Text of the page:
Wuthering Heights is the story of Catherine Earnshaw and Heathcliff, two characters tortured by their love for one another. There have been many adaptations of this literary classic but Andrea Arnold has stripped the story to the bare bones and centred on the tragic relationship of Heathcliff and Catherine. Emily Brontë’s 1847 novel is considered by many as one of the greats in English literature but I believe with Arnold’s 2011 adaptation will come a new audience to this British classic.
Lucy Pardee must be praised for her casting of Shannon Beer and Solomon Glave as the young Catherine and Heathcliff in the first half of the film. Solomon Glave gives a first class performance bringing a new dimension to the role as a black actor. The dialogue for the film is sparse but Glave truly conveys Heathcliff’s pain and struggle as a black child growing up in a strongly Christian family in North Yorkshire. Arnold portrays the bond between the two children in an incredibly sensitive way. There is a scene following Heathcliff being whipped at the command of Catherine’s brother Hindley, where Catherine licks Heathcliff’s wounds. This scene is possibly the most moving of the entire film demonstrating the immaterial bond and love between the two characters.
I wish the same praise could be given to Kaya Scodelario playing adult Catherine, previously known for her character as Effy in E4’s skins. After the blossoming character of Catherine that Shannon Beer formerly provides, I could not help but feel a little let down by Scodelario’s performance. Although undoubtedly beautiful in her role, it is difficult to engage with her as Catherine as she heavily relies on dialogue, of which there is little. Alternatively, James Howson is credible in his acting debut as the adult Heathcliff but once again is outshone by his younger self. Howson neglects to bring forward the cruelness in Heathcliff’s character of which we see flickers of earlier in the film, which is fundamental in the demise of the love story.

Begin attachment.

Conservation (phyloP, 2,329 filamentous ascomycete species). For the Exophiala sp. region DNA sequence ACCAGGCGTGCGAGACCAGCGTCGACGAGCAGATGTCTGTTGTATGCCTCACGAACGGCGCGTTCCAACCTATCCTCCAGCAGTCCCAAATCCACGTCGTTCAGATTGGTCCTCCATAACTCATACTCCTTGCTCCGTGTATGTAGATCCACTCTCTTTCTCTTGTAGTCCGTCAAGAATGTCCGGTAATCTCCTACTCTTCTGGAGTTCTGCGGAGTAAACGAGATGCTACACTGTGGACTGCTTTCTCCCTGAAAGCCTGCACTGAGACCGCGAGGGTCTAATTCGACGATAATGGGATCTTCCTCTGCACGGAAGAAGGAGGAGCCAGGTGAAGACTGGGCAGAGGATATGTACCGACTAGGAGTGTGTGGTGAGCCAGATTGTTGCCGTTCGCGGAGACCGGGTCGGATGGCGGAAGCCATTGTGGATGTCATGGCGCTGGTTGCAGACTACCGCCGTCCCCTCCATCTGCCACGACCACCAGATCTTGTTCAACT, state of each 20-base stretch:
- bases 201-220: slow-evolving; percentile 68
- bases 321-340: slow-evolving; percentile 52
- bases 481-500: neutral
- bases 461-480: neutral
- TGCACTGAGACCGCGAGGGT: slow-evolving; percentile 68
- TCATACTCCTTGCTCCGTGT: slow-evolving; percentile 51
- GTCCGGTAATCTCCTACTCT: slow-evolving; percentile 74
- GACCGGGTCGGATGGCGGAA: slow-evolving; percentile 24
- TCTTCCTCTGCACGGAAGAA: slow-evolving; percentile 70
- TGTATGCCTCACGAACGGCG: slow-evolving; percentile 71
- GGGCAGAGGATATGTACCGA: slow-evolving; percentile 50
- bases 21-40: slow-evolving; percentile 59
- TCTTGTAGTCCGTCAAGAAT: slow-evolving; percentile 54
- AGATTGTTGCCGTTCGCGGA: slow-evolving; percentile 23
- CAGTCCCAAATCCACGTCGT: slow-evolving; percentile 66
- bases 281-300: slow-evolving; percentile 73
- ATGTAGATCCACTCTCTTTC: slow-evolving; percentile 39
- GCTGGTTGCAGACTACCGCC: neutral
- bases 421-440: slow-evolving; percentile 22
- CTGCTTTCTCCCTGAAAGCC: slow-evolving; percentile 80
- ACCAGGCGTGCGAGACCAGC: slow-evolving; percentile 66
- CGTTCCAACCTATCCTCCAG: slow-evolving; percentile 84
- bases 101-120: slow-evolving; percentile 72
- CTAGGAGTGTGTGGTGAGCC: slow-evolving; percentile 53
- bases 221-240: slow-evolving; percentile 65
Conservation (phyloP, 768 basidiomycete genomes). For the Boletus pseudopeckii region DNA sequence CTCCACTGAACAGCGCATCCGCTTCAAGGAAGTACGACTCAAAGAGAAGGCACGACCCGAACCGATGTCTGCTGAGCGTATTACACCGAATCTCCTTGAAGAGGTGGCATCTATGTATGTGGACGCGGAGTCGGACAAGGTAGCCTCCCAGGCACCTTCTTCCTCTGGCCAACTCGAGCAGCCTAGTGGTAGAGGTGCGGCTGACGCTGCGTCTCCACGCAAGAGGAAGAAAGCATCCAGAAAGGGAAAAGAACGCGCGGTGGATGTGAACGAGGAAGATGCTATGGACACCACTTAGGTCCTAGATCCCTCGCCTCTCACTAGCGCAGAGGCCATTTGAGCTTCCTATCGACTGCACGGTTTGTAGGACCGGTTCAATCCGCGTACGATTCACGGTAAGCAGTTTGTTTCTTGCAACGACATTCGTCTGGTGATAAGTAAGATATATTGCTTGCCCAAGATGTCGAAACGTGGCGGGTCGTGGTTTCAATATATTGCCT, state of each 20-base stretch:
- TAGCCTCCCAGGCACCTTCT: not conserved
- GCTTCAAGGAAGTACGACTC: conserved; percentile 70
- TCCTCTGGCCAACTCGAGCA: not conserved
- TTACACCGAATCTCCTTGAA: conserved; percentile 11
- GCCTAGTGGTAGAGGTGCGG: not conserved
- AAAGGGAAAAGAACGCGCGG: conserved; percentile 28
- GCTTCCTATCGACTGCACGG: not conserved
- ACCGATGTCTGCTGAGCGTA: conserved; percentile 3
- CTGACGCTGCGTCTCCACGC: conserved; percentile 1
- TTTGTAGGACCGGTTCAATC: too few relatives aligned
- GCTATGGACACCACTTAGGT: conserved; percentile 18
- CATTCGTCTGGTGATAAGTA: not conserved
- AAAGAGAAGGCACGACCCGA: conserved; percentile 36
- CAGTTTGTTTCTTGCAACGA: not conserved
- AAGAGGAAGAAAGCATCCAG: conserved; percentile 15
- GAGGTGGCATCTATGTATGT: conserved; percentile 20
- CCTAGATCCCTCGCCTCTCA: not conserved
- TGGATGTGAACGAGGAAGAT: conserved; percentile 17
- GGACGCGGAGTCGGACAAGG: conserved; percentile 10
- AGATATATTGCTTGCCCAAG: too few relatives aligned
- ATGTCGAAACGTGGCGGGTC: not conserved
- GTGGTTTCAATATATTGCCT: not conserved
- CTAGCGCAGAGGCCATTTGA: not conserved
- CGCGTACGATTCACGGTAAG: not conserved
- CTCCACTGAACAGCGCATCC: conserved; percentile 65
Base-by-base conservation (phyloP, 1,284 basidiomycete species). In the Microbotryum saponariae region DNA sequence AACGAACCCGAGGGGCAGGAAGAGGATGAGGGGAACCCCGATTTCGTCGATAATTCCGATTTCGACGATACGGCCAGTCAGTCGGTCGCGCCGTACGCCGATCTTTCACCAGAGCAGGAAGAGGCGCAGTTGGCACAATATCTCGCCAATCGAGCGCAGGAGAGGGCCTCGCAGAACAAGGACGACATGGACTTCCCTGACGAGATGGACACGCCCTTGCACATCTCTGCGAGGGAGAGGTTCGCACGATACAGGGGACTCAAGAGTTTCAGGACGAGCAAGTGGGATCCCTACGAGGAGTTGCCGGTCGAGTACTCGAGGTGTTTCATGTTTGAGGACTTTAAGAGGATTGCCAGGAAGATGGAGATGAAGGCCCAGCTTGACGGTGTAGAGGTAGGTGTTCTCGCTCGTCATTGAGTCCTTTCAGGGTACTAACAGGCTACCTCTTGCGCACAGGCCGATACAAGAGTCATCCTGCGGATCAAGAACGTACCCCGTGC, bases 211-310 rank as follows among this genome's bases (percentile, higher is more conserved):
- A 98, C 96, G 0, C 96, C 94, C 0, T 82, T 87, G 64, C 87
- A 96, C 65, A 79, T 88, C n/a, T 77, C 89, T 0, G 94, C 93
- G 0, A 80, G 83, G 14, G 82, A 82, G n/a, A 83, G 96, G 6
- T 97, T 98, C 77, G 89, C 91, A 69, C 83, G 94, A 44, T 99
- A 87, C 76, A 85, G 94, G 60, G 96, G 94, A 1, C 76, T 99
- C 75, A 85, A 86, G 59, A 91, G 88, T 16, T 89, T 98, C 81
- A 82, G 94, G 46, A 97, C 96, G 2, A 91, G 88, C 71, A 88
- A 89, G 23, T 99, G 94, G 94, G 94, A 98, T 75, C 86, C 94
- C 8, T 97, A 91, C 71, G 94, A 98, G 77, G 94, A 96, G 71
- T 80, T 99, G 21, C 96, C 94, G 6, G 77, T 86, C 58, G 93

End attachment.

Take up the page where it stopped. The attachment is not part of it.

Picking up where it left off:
The real beauty of the film comes from the panoramic views of the Yorkshire countryside, showing the bleakness and splendour of the setting. Arnold shows nature at the forefront, and uses the moors to enhance the raw temperament of the film. Although we are given hints that we are watching a period drama the focus is not on the extravagant costumes or grand country houses that is so common in other exponents of the genre. It could easily be set in modern day, as an audience we are not bombarded with the excessive plot provided within the novel. Arnold must be applauded for her adaptation for the ways in which she has attempted to show the brutality of love by keeping the union of Catherine and Heathcliff at the heart of the film. I would not recommend this as a feel good film but the dark and emotive performances alongside the striking use of nature and scenery make Wuthering Heights stand out amongst the many previous adaptations of Emily Brontë’s English classic.